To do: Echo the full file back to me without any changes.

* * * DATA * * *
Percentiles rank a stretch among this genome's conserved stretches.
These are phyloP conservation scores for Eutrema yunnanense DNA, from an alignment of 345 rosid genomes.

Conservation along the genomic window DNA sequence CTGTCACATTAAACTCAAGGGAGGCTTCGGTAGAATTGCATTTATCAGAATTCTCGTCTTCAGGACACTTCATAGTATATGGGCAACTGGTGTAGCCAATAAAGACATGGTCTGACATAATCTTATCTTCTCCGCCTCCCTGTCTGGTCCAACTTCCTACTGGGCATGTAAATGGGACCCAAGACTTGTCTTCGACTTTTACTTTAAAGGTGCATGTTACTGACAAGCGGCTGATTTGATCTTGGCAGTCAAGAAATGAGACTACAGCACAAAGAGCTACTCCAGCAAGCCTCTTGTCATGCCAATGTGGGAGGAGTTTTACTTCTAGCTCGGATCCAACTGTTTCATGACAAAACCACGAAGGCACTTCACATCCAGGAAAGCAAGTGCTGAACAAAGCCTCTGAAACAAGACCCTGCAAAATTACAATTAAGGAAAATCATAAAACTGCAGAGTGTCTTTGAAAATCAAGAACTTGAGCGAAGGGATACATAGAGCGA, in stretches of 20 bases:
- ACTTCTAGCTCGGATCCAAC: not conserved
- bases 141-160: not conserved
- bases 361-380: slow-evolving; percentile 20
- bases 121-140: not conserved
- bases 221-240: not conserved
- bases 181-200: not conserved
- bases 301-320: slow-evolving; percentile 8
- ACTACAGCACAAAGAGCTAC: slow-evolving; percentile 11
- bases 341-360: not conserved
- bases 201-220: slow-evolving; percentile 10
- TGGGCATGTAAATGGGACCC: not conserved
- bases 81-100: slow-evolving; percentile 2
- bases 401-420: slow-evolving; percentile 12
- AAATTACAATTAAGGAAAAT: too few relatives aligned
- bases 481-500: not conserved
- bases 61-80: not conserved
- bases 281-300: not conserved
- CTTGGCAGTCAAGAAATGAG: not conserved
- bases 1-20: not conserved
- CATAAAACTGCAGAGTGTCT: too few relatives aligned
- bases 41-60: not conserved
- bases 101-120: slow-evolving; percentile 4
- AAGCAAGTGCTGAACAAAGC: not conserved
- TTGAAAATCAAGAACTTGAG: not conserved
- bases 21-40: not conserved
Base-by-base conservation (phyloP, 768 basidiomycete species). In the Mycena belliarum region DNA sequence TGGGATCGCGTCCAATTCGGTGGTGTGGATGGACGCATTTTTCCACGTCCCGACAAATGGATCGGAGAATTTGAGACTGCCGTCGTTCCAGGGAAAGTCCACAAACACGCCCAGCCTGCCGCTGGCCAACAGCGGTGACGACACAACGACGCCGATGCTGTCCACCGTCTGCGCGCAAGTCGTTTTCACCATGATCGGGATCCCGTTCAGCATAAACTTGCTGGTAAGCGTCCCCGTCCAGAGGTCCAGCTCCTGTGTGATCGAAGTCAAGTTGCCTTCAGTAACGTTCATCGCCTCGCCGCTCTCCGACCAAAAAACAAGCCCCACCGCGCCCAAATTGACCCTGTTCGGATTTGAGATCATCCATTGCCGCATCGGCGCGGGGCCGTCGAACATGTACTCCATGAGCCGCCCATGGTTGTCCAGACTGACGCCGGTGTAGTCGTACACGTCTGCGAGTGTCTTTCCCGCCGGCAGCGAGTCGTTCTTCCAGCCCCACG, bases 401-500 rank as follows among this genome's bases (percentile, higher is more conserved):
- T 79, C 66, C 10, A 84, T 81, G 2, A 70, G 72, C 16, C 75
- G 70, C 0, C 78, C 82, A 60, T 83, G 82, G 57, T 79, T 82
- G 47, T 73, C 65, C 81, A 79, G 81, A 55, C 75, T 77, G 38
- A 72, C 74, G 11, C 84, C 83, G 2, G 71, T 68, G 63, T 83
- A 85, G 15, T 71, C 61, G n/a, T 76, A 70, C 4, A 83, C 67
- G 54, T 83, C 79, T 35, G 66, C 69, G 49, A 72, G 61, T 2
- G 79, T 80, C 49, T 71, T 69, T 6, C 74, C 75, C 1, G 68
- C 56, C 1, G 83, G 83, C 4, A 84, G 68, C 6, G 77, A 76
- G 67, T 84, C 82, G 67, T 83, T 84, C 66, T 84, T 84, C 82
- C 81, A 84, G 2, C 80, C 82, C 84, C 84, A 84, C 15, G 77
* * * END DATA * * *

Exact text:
Percentiles rank a stretch among this genome's conserved stretches.
These are phyloP conservation scores for Eutrema yunnanense DNA, from an alignment of 345 rosid genomes.

Conservation along the genomic window DNA sequence CTGTCACATTAAACTCAAGGGAGGCTTCGGTAGAATTGCATTTATCAGAATTCTCGTCTTCAGGACACTTCATAGTATATGGGCAACTGGTGTAGCCAATAAAGACATGGTCTGACATAATCTTATCTTCTCCGCCTCCCTGTCTGGTCCAACTTCCTACTGGGCATGTAAATGGGACCCAAGACTTGTCTTCGACTTTTACTTTAAAGGTGCATGTTACTGACAAGCGGCTGATTTGATCTTGGCAGTCAAGAAATGAGACTACAGCACAAAGAGCTACTCCAGCAAGCCTCTTGTCATGCCAATGTGGGAGGAGTTTTACTTCTAGCTCGGATCCAACTGTTTCATGACAAAACCACGAAGGCACTTCACATCCAGGAAAGCAAGTGCTGAACAAAGCCTCTGAAACAAGACCCTGCAAAATTACAATTAAGGAAAATCATAAAACTGCAGAGTGTCTTTGAAAATCAAGAACTTGAGCGAAGGGATACATAGAGCGA, in stretches of 20 bases:
- ACTTCTAGCTCGGATCCAAC: not conserved
- bases 141-160: not conserved
- bases 361-380: slow-evolving; percentile 20
- bases 121-140: not conserved
- bases 221-240: not conserved
- bases 181-200: not conserved
- bases 301-320: slow-evolving; percentile 8
- ACTACAGCACAAAGAGCTAC: slow-evolving; percentile 11
- bases 341-360: not conserved
- bases 201-220: slow-evolving; percentile 10
- TGGGCATGTAAATGGGACCC: not conserved
- bases 81-100: slow-evolving; percentile 2
- bases 401-420: slow-evolving; percentile 12
- AAATTACAATTAAGGAAAAT: too few relatives aligned
- bases 481-500: not conserved
- bases 61-80: not conserved
- bases 281-300: not conserved
- CTTGGCAGTCAAGAAATGAG: not conserved
- bases 1-20: not conserved
- CATAAAACTGCAGAGTGTCT: too few relatives aligned
- bases 41-60: not conserved
- bases 101-120: slow-evolving; percentile 4
- AAGCAAGTGCTGAACAAAGC: not conserved
- TTGAAAATCAAGAACTTGAG: not conserved
- bases 21-40: not conserved
Base-by-base conservation (phyloP, 768 basidiomycete species). In the Mycena belliarum region DNA sequence TGGGATCGCGTCCAATTCGGTGGTGTGGATGGACGCATTTTTCCACGTCCCGACAAATGGATCGGAGAATTTGAGACTGCCGTCGTTCCAGGGAAAGTCCACAAACACGCCCAGCCTGCCGCTGGCCAACAGCGGTGACGACACAACGACGCCGATGCTGTCCACCGTCTGCGCGCAAGTCGTTTTCACCATGATCGGGATCCCGTTCAGCATAAACTTGCTGGTAAGCGTCCCCGTCCAGAGGTCCAGCTCCTGTGTGATCGAAGTCAAGTTGCCTTCAGTAACGTTCATCGCCTCGCCGCTCTCCGACCAAAAAACAAGCCCCACCGCGCCCAAATTGACCCTGTTCGGATTTGAGATCATCCATTGCCGCATCGGCGCGGGGCCGTCGAACATGTACTCCATGAGCCGCCCATGGTTGTCCAGACTGACGCCGGTGTAGTCGTACACGTCTGCGAGTGTCTTTCCCGCCGGCAGCGAGTCGTTCTTCCAGCCCCACG, bases 401-500 rank as follows among this genome's bases (percentile, higher is more conserved):
- T 79, C 66, C 10, A 84, T 81, G 2, A 70, G 72, C 16, C 75
- G 70, C 0, C 78, C 82, A 60, T 83, G 82, G 57, T 79, T 82
- G 47, T 73, C 65, C 81, A 79, G 81, A 55, C 75, T 77, G 38
- A 72, C 74, G 11, C 84, C 83, G 2, G 71, T 68, G 63, T 83
- A 85, G 15, T 71, C 61, G n/a, T 76, A 70, C 4, A 83, C 67
- G 54, T 83, C 79, T 35, G 66, C 69, G 49, A 72, G 61, T 2
- G 79, T 80, C 49, T 71, T 69, T 6, C 74, C 75, C 1, G 68
- C 56, C 1, G 83, G 83, C 4, A 84, G 68, C 6, G 77, A 76
- G 67, T 84, C 82, G 67, T 83, T 84, C 66, T 84, T 84, C 82
- C 81, A 84, G 2, C 80, C 82, C 84, C 84, A 84, C 15, G 77